“There is a misunderstanding there. We have talked about it. And sabi ko I hope it will not happen again,” Duterte said, a few days ahead of the Manila-hosted Association of Southeast Asian Nations (ASEAN) leaders’ summit.

Prodded by reporters to explain what was discussed among his officials about the incident, Duterte said it was the Filipino fishermen who were taking the risk despite Chinese presence in the area.

 

“Parang papasok talaga sila do’n farther,  (They were going further in) testing the waters and tempting the gods… Sinabi na nga nila d’yan na muna e (The Chinese even warned them to stay where they were),” Duterte said.

A Chinese speedboat supposedly approached the Filipino boat after it dropped anchor about 3.7 kilometers off the Chinese side of the atoll, according to reports.

“The crew hid and eventually cut their anchor line and fled the area,” the statement added.

Duterte, who has taken a friendly stance toward China and Russia instead of warming up to the country’s traditional ally, the United States, was resigned about what occurred in Philippine-claimed waters.

“Tanggapin na lang natin ‘yan (Let’s just accept that),” Duterte said. “You know guys, you must realize by now para mahinto na ‘yang dream ninyo. We cannot on our own enforce the arbitral judgment.”

In July, a few days after Duterte was installed president, the Philippines won in its maritime entitlements overlapping China’s in a United Nations-backed arbitration ruling. Beijing refused to recognize the landmark verdict.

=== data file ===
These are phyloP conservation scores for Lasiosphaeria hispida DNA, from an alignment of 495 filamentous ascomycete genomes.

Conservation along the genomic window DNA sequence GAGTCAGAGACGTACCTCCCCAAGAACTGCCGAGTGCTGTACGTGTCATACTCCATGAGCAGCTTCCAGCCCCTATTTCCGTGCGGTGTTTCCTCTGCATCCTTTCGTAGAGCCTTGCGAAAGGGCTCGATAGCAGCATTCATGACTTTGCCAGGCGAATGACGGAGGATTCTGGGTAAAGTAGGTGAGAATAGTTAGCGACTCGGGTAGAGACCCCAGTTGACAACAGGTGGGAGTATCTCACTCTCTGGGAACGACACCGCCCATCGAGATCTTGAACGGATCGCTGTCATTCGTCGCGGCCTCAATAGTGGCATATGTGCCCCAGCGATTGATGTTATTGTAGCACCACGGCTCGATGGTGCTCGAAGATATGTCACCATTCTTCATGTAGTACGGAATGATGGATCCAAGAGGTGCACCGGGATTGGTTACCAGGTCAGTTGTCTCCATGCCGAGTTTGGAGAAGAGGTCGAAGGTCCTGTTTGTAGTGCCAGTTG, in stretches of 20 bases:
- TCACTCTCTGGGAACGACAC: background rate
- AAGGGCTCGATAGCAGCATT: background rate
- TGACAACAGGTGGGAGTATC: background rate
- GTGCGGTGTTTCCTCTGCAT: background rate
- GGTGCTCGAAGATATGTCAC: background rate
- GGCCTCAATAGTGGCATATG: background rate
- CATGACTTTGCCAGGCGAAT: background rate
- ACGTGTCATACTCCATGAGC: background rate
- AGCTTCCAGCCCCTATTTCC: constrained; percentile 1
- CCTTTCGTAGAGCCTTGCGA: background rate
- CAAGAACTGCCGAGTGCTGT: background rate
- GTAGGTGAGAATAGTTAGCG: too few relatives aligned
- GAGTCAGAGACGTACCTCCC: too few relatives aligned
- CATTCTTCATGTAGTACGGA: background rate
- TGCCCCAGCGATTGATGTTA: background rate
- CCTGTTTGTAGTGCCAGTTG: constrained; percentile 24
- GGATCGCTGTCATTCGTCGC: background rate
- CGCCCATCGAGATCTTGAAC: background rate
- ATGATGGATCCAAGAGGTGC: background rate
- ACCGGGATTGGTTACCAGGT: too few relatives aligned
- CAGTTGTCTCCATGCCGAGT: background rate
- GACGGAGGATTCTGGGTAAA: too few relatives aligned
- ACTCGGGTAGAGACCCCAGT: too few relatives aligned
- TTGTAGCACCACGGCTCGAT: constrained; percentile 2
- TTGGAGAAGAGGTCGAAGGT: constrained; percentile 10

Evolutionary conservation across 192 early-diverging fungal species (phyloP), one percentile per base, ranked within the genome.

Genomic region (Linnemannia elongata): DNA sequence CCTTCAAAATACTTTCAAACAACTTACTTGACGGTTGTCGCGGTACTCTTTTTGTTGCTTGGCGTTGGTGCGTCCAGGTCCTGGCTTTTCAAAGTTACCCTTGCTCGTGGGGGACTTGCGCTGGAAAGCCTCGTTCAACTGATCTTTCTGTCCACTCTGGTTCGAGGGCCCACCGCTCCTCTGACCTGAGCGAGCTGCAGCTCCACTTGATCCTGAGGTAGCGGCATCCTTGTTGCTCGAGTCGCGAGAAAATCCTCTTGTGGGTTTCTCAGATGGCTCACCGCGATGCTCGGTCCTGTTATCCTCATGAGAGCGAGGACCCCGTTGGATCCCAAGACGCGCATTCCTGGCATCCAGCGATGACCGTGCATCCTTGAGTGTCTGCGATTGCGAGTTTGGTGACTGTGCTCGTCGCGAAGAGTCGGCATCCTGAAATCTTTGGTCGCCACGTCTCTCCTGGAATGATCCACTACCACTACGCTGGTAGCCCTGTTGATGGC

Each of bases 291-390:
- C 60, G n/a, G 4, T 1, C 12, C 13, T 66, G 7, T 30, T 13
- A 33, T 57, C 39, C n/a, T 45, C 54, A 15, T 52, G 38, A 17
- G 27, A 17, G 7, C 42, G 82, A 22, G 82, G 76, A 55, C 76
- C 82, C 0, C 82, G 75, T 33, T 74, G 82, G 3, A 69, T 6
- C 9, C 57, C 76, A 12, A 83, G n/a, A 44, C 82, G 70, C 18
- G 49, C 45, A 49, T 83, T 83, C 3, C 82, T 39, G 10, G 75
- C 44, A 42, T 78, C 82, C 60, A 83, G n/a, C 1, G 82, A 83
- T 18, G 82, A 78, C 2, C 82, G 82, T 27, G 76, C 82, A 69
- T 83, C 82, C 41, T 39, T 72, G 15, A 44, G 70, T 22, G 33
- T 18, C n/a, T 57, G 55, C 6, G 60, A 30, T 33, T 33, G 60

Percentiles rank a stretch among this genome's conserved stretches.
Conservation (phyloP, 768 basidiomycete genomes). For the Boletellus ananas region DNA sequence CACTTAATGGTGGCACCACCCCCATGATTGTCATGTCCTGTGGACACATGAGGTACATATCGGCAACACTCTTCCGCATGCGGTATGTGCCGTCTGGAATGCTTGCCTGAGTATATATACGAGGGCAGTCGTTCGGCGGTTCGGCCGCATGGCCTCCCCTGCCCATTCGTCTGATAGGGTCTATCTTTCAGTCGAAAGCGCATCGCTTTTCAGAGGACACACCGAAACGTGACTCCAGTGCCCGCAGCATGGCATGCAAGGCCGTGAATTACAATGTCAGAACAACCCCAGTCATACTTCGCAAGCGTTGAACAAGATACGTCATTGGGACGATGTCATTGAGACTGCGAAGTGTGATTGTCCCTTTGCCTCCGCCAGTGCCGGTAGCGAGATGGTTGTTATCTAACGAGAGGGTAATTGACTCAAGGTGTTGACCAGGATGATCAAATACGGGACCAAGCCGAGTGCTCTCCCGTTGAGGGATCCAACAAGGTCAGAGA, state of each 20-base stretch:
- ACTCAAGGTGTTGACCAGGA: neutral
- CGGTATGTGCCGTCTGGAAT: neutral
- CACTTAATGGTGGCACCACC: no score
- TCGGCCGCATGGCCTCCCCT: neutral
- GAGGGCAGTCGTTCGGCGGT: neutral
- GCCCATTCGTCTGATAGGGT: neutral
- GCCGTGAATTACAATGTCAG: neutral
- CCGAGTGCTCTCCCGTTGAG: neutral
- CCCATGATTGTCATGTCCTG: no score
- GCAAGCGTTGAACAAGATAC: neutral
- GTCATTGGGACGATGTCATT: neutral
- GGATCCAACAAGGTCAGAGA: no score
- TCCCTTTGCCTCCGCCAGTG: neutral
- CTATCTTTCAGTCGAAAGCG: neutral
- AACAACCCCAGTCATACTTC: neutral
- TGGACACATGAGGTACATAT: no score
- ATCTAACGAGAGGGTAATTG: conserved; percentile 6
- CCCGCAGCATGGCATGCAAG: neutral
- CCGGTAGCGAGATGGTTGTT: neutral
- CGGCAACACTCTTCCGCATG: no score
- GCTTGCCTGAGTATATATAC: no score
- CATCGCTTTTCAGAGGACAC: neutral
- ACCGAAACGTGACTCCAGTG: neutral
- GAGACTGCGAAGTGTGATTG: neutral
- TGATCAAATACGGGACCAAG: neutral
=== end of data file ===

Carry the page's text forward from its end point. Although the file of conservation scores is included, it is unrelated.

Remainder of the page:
The case was among the legacies of Duterte’s predecessor, President Benigno Aquino III, but the newly elected leader has keen on setting aside the ruling in building closer ties with China.

ALSO READ: For Duterte, pressuring China with arbitral award is ‘all dreams’

Duterte refused to raise the ruling in the ASEAN Summit the Philippines is hosting and in the bilateral negotiations with Beijing in May, promising to use the legal leverage at a later time. — with a report from Agence France Presse

http://www.philstar.com/headlines/2017/04/28/1694800/duterte-goes-soft-chinese-harassment-filipino-fishermen

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FILE — In this Dec. 24, 2015, photo, provided by Filipino fisherman Renato Etac, a Chinese Coast Guard boat approaches Filipino fishermen near Scarborough Shoal in the South China Sea. Scarborough Shoal has always been part of the Philippines, by international law. China says it is happy to control fishing in the South China Sea. Credit: Renato Etac

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On July 12, 2016 a ruling of the Permanent Court of Arbitration in the Hague said China’s nine-dash line claim (shown above) was invalid and not recognized in international law.

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Push for South China Sea code stirs Asean suspicions about Beijing’s endgame — Many remain unconvinced on the bypassing of international law — Voice suspicions of Beijing’s sincerity

April 27, 2017

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China-occupied Subi Reef at Spratly Islands in the disputed South China Sea. PHOTO: REUTERS